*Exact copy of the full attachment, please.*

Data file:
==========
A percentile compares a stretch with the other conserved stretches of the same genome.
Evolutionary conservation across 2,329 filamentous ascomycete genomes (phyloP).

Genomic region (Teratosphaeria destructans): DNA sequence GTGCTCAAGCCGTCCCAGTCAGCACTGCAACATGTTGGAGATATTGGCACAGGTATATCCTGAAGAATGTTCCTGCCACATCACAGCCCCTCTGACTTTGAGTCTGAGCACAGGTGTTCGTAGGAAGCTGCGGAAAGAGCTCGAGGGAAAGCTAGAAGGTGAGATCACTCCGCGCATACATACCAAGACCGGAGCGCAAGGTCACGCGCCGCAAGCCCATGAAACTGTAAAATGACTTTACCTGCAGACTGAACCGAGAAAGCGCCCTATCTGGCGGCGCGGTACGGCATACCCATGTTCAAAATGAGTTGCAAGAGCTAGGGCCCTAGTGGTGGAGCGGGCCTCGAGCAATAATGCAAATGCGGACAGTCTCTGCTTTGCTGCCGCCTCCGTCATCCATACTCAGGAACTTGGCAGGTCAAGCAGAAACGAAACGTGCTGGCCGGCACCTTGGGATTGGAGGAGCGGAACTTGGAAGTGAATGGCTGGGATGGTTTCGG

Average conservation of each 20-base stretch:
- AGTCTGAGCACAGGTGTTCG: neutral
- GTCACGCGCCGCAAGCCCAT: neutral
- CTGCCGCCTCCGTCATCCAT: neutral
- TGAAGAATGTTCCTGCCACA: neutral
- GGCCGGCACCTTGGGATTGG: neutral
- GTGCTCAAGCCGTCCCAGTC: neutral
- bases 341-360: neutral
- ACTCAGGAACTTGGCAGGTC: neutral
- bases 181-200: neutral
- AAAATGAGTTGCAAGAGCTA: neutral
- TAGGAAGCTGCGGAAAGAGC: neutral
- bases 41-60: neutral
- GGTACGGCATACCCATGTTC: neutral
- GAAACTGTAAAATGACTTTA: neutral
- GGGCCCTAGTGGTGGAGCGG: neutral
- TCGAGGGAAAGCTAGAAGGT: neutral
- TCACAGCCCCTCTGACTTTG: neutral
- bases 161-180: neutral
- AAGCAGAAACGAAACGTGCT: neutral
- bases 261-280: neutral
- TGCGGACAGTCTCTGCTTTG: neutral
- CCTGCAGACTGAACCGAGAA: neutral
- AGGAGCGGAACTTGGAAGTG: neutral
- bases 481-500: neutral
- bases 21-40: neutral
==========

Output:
A percentile compares a stretch with the other conserved stretches of the same genome.
Evolutionary conservation across 2,329 filamentous ascomycete genomes (phyloP).

Genomic region (Teratosphaeria destructans): DNA sequence GTGCTCAAGCCGTCCCAGTCAGCACTGCAACATGTTGGAGATATTGGCACAGGTATATCCTGAAGAATGTTCCTGCCACATCACAGCCCCTCTGACTTTGAGTCTGAGCACAGGTGTTCGTAGGAAGCTGCGGAAAGAGCTCGAGGGAAAGCTAGAAGGTGAGATCACTCCGCGCATACATACCAAGACCGGAGCGCAAGGTCACGCGCCGCAAGCCCATGAAACTGTAAAATGACTTTACCTGCAGACTGAACCGAGAAAGCGCCCTATCTGGCGGCGCGGTACGGCATACCCATGTTCAAAATGAGTTGCAAGAGCTAGGGCCCTAGTGGTGGAGCGGGCCTCGAGCAATAATGCAAATGCGGACAGTCTCTGCTTTGCTGCCGCCTCCGTCATCCATACTCAGGAACTTGGCAGGTCAAGCAGAAACGAAACGTGCTGGCCGGCACCTTGGGATTGGAGGAGCGGAACTTGGAAGTGAATGGCTGGGATGGTTTCGG

Average conservation of each 20-base stretch:
- AGTCTGAGCACAGGTGTTCG: neutral
- GTCACGCGCCGCAAGCCCAT: neutral
- CTGCCGCCTCCGTCATCCAT: neutral
- TGAAGAATGTTCCTGCCACA: neutral
- GGCCGGCACCTTGGGATTGG: neutral
- GTGCTCAAGCCGTCCCAGTC: neutral
- bases 341-360: neutral
- ACTCAGGAACTTGGCAGGTC: neutral
- bases 181-200: neutral
- AAAATGAGTTGCAAGAGCTA: neutral
- TAGGAAGCTGCGGAAAGAGC: neutral
- bases 41-60: neutral
- GGTACGGCATACCCATGTTC: neutral
- GAAACTGTAAAATGACTTTA: neutral
- GGGCCCTAGTGGTGGAGCGG: neutral
- TCGAGGGAAAGCTAGAAGGT: neutral
- TCACAGCCCCTCTGACTTTG: neutral
- bases 161-180: neutral
- AAGCAGAAACGAAACGTGCT: neutral
- bases 261-280: neutral
- TGCGGACAGTCTCTGCTTTG: neutral
- CCTGCAGACTGAACCGAGAA: neutral
- AGGAGCGGAACTTGGAAGTG: neutral
- bases 481-500: neutral
- bases 21-40: neutral